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Friday, November 1, 2013

Can you buckle a swash?

English National Ballet has just premiered a new production of Le Corsaire, a rip-roaring 19th-century classic featuring pirates, slave traders, abductions, opium-smoking, women in bare-midriffed tutus, lots of leaping about, and much derring-do. Inevitably, the word "swashbuckling" is much in evidence in publicity and reviews.

But what is swashbuckling exactly?

The word, which dates from the late 1600s, is not, as you might think, a combination of a noun "swash" (whatever that might be!) and the progressive form of the verb "buckle". Rather, the word was created by a phenomenon called "back-formation", derived from the century-older "swashbuckler", defined delightfully in the OED as "A swaggering bravo or ruffian; a noisy braggadocio". But swashbucklers were not buckling swashes (as the creators of "swashbuckling" apparently thought); they were swashing bucklers. 

The verb "swash" arose in the Renaissance, imitating the sound made when something is thrown or moved with great energy, like "swish" but more forceful. In particular, swords were swashed about, and often what they were swashed against was a buckler, not someone who buckles, but a small round shield with a knob-like protuberance in the middle.

Elizabeathan gentlemen engaging in sword and buckler play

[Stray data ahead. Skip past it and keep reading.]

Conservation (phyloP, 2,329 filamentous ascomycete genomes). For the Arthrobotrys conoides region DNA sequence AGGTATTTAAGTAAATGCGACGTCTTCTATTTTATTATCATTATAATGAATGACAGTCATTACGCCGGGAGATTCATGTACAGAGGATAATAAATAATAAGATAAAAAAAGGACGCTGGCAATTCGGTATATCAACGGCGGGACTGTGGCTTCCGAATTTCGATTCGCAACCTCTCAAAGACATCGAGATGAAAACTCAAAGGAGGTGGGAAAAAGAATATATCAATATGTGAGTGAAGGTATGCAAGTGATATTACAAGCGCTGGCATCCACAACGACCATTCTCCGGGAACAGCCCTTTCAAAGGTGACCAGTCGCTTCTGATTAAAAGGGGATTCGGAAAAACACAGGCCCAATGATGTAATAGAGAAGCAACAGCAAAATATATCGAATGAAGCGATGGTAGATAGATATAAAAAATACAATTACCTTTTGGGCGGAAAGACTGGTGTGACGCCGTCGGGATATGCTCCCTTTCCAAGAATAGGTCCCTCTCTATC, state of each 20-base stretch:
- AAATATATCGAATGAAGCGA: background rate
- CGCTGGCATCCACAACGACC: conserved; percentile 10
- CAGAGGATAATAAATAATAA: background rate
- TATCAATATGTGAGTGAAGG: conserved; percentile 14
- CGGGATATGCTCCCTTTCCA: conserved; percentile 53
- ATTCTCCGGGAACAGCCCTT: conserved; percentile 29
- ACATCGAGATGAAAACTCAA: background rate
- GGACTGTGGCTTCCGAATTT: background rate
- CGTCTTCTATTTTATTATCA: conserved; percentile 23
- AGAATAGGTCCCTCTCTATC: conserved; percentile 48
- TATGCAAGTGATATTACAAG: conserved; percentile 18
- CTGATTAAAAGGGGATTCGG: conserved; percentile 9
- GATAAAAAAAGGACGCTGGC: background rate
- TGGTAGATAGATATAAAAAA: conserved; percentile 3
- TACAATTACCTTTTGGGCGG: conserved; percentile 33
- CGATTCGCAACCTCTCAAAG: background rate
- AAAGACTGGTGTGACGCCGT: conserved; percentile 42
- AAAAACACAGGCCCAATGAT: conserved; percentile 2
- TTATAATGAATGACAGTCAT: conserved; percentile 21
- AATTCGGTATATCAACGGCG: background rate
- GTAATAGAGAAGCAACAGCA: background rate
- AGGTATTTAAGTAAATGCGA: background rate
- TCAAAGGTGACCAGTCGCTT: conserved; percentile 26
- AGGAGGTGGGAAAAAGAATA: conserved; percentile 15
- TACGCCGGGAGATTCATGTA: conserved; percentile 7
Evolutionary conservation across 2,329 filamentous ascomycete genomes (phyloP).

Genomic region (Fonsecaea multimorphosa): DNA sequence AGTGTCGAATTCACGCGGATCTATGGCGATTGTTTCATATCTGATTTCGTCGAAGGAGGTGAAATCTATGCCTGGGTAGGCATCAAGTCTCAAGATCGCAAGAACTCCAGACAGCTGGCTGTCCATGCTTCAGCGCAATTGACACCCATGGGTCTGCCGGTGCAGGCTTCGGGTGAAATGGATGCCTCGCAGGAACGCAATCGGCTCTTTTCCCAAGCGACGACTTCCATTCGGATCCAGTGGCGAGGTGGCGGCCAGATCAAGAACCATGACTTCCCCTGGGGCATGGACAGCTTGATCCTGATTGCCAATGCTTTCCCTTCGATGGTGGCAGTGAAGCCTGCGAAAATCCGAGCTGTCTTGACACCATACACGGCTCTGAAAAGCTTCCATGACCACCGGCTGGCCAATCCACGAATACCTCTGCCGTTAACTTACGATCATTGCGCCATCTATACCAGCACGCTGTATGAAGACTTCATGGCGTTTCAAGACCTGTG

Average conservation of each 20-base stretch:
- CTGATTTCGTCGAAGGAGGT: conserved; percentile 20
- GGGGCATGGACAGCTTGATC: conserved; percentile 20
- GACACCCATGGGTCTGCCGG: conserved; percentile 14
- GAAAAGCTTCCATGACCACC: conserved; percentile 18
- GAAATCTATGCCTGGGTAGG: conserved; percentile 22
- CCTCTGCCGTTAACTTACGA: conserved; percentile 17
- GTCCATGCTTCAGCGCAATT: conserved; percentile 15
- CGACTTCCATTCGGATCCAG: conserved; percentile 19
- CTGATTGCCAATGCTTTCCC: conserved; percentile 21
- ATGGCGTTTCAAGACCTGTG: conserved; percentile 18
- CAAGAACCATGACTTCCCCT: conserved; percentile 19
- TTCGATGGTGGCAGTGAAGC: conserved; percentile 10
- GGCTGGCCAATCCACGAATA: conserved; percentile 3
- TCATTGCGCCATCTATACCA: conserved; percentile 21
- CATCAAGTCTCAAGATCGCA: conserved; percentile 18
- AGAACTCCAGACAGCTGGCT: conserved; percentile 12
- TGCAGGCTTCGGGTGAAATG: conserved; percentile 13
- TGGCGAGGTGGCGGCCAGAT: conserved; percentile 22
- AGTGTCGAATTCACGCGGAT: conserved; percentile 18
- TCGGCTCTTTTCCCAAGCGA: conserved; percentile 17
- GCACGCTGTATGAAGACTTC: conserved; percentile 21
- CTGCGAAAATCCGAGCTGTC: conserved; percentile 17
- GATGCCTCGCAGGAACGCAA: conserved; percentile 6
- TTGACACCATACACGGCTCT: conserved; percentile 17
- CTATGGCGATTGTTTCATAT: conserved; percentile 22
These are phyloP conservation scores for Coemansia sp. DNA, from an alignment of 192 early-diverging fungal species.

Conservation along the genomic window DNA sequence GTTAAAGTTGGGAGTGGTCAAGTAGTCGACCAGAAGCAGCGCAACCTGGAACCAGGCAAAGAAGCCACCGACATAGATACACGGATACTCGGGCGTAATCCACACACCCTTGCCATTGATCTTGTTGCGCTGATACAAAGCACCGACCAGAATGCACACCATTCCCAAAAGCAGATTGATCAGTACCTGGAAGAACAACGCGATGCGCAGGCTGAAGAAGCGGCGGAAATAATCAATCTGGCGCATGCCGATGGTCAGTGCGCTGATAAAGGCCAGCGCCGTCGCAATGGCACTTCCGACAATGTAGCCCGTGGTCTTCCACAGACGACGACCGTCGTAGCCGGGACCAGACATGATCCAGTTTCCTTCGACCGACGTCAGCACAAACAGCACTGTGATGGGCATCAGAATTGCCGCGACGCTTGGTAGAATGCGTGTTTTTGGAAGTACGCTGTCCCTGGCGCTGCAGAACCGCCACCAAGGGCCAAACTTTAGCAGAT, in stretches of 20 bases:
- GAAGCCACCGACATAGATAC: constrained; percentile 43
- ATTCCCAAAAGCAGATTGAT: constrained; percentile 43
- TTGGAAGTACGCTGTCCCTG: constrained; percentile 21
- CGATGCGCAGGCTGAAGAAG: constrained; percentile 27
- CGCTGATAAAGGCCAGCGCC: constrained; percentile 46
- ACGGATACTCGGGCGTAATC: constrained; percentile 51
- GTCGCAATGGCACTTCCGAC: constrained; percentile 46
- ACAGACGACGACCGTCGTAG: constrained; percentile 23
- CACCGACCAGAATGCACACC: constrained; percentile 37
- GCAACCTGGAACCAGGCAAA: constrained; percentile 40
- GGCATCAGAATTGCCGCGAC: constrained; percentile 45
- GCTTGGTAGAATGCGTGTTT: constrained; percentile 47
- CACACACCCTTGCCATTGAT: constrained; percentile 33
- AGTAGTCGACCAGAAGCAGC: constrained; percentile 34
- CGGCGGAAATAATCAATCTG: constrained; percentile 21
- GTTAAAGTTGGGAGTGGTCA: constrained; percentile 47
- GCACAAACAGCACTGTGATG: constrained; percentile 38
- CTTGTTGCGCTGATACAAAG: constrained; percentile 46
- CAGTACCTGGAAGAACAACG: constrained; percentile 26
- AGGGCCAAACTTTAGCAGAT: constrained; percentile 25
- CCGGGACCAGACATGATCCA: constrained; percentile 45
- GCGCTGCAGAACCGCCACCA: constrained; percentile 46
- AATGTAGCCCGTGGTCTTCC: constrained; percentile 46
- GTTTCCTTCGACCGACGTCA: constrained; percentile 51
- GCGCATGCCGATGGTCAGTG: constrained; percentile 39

Although we already had the Germanic word "shield" since Anglo-Saxon times, we English have always liked a synonym, so we borrowed "buckler" from the French boucler in the Middle Ages (in Modern French the word for "shield" is still bouclier). The French had got it from the Latin adjective bucculārius, describing objects having a boss like the knob in the centre of this shield. This in turn came from buccula (a diminutive of bucca cheek) which designated either the cheek strap of a helmet or the boss of a shield. 


You will have guessed that the word "buckle" is from the same source. In French, the boucle was first the boss in the centre of the boucler, and then the loop or ring serving as a handle, which was affixed behind it, before finally settling down as the device used for fastening such a strap.  Interestingly, whereas in English "buckle" focuses on the metal fastening, French has also retained the "loop" sense.  So a loop-like itinerary is a boucle and so are earrings and big round curls in the hair.

For other examples of back-formation, see my posts about "mentee" and "peddle".



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About Me

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Canada's Word Lady, Katherine Barber is an expert on the English language and a frequent guest on radio and television. She was Editor-in-Chief of the Canadian Oxford Dictionary. Her witty and informative talks on the stories behind our words are very popular. Contact her at wordlady.barber@gmail.com to book her for speaking engagements; she can tailor her talks to almost any subject. She is also available as an expert witness for lawsuits.